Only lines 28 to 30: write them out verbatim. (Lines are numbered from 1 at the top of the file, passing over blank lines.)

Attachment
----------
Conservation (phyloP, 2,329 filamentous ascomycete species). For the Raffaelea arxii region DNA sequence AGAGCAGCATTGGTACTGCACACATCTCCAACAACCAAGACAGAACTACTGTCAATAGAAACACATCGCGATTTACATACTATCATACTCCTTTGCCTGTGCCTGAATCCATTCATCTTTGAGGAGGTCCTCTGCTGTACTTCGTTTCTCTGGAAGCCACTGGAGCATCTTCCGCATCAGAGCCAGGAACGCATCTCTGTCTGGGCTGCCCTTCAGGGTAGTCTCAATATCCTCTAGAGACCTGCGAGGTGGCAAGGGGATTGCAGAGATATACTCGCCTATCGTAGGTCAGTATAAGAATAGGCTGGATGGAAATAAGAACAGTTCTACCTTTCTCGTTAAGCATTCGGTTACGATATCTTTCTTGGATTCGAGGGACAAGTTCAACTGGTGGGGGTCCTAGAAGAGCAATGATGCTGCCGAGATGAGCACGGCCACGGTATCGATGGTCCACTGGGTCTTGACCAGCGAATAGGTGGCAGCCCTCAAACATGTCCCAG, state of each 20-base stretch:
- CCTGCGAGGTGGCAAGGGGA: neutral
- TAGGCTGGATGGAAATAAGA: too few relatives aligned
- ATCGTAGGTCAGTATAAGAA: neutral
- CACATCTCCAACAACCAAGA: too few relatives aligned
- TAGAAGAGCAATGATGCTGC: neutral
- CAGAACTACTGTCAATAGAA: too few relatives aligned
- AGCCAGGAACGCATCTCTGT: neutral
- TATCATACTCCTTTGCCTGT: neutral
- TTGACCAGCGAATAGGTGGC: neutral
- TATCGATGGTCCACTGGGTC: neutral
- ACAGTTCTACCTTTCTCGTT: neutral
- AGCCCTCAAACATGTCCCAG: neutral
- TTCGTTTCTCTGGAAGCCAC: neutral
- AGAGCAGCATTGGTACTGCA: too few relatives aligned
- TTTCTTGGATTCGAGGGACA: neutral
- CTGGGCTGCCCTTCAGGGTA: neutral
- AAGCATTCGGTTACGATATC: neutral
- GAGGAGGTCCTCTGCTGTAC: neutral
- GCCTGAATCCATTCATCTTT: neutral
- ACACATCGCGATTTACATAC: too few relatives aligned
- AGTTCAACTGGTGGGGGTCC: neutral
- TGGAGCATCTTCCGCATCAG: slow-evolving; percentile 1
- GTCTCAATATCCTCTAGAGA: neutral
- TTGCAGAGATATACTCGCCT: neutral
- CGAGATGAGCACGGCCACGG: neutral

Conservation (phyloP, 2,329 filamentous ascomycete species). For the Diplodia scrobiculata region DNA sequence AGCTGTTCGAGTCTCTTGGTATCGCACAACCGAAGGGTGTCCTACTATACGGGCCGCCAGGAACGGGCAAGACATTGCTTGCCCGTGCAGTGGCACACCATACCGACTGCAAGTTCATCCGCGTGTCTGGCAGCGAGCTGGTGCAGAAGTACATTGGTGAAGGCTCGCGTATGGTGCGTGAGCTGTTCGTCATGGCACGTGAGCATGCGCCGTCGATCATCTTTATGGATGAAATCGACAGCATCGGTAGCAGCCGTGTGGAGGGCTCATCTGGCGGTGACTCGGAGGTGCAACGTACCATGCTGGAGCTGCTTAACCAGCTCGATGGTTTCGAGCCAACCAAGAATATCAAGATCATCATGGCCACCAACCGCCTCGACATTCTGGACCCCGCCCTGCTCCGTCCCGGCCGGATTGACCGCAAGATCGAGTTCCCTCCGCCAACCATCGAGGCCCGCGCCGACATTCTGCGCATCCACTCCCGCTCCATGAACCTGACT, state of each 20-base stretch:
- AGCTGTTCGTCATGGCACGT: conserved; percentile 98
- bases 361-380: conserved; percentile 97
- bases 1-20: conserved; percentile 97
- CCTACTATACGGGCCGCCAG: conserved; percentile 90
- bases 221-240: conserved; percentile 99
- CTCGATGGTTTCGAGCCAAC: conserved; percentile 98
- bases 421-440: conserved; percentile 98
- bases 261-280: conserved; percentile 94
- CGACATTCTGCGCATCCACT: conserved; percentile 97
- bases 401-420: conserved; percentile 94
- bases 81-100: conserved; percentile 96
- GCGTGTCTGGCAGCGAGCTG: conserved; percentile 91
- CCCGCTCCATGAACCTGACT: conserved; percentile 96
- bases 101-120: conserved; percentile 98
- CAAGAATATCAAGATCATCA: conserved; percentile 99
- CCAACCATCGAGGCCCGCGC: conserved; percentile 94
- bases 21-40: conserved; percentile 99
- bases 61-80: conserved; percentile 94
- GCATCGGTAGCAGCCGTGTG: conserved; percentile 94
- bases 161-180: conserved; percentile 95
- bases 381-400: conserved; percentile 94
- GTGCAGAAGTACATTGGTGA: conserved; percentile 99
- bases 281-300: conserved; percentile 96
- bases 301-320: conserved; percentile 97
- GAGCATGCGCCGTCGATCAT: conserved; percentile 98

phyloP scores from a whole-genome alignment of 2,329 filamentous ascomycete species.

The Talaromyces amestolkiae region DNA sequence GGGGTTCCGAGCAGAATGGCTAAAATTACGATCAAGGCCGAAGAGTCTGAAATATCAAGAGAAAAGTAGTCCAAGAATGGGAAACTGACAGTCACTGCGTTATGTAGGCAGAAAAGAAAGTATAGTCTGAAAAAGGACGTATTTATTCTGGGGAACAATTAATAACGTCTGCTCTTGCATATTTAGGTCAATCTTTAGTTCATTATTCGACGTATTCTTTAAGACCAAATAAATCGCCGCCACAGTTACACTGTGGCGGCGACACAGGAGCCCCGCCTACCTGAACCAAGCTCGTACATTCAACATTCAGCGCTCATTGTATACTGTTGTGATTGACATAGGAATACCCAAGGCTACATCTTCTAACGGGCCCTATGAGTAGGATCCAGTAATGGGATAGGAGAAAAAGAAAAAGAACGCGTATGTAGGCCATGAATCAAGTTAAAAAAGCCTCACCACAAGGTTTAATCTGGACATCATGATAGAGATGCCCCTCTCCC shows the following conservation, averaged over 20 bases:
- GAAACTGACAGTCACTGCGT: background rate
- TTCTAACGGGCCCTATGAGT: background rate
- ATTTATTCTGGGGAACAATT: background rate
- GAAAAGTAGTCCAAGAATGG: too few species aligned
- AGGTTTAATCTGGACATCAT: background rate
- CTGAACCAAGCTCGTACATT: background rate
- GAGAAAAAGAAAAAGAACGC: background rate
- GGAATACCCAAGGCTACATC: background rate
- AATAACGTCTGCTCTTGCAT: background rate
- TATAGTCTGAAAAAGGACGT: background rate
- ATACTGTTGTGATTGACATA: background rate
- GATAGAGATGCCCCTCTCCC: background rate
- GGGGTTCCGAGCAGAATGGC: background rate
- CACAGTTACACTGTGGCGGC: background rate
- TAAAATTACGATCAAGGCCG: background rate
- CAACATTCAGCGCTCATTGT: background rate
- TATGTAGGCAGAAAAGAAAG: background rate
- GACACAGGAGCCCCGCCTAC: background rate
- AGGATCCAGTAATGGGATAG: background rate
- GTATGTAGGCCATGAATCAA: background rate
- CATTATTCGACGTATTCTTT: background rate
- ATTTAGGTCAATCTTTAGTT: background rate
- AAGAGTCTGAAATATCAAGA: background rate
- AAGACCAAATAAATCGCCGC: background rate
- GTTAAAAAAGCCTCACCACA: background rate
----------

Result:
- AGCTGTTCGTCATGGCACGT: conserved; percentile 98
- bases 361-380: conserved; percentile 97
- bases 1-20: conserved; percentile 97